Piedmont blues, also known as “East Coast Blues,” is a style of blues that features a particular style of guitar, called “Piedmont fingerstyle”–click here for an example–and differs from Delta blues because of its ragtime rhythms. (Blind Blake was a country blues guitarist who helped originate the Piedmont blues sound.) The Piedmont blues style was most popular before World War II but its most influential musicians, such as BLIND WILLIE McTELL, BLIND BOY FULLER, SONNY TERRY and BROWNIE McGHEE, still inspire modern blues, rock and pop artists.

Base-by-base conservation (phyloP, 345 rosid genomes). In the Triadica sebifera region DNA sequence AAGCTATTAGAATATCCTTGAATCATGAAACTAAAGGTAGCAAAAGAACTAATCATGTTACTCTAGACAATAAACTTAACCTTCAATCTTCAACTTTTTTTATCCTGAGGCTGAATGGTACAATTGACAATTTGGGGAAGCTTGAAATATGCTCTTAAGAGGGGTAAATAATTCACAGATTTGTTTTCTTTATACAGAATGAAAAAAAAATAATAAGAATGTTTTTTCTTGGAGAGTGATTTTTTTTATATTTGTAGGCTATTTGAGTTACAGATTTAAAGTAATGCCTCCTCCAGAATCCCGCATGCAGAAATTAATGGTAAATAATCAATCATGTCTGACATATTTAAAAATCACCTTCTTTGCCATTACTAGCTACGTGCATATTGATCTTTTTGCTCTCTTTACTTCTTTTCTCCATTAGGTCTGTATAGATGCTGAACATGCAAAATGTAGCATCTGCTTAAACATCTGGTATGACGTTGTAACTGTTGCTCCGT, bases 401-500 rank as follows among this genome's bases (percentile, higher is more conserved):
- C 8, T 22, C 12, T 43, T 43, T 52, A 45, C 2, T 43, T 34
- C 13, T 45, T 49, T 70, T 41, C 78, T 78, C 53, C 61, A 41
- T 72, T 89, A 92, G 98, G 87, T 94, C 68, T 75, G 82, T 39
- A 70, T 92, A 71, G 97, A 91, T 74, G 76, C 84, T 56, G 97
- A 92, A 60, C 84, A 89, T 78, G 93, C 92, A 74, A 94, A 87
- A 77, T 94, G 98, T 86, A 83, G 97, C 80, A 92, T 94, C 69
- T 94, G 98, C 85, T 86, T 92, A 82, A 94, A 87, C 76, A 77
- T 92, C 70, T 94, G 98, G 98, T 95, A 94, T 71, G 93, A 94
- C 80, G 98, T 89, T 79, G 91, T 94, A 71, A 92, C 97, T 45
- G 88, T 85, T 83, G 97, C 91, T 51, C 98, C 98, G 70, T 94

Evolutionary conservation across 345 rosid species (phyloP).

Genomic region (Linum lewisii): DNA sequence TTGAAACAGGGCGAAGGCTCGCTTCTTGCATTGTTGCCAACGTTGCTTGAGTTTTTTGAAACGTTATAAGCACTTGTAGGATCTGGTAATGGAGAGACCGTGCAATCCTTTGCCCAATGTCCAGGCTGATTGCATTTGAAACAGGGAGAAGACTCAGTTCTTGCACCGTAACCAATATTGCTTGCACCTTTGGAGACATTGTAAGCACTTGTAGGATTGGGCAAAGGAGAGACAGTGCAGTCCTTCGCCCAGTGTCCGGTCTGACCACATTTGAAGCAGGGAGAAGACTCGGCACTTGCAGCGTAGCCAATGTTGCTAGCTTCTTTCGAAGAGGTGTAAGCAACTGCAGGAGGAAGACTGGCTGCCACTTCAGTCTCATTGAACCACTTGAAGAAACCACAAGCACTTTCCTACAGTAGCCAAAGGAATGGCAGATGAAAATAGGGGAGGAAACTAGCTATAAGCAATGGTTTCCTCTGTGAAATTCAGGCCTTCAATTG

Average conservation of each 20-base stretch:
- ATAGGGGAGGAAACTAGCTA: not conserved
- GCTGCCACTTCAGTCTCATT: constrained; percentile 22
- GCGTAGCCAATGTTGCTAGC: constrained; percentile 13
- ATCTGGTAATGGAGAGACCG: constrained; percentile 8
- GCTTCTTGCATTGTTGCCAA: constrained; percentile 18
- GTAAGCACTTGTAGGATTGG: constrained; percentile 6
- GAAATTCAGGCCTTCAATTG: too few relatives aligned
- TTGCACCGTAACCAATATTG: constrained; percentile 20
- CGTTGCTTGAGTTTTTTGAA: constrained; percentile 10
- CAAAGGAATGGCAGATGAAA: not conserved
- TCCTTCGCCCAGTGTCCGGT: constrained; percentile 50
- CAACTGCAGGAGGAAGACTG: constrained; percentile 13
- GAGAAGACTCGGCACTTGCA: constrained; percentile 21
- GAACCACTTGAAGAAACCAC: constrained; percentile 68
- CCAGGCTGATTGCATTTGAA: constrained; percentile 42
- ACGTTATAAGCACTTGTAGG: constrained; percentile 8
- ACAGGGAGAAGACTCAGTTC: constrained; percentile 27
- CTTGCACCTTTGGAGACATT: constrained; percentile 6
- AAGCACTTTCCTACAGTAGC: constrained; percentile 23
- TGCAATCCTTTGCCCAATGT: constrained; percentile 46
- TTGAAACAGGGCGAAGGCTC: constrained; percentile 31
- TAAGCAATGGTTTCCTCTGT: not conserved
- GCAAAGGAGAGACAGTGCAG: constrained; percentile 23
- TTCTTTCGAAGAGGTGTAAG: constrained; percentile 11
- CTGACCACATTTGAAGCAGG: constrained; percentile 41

[Listen to Blind Willie McTell play “Broke Down Engine” in 1933 | Listen to Blind Boy Fuller perform “Truckin’ My Blues Away” in 1936 | Watch Piedmont bluesmen Sonny Terry (on harmonica) and Brownie McGhee (on guitar) perform “Easy Riders,” joined by Pete Seeger on banjo]
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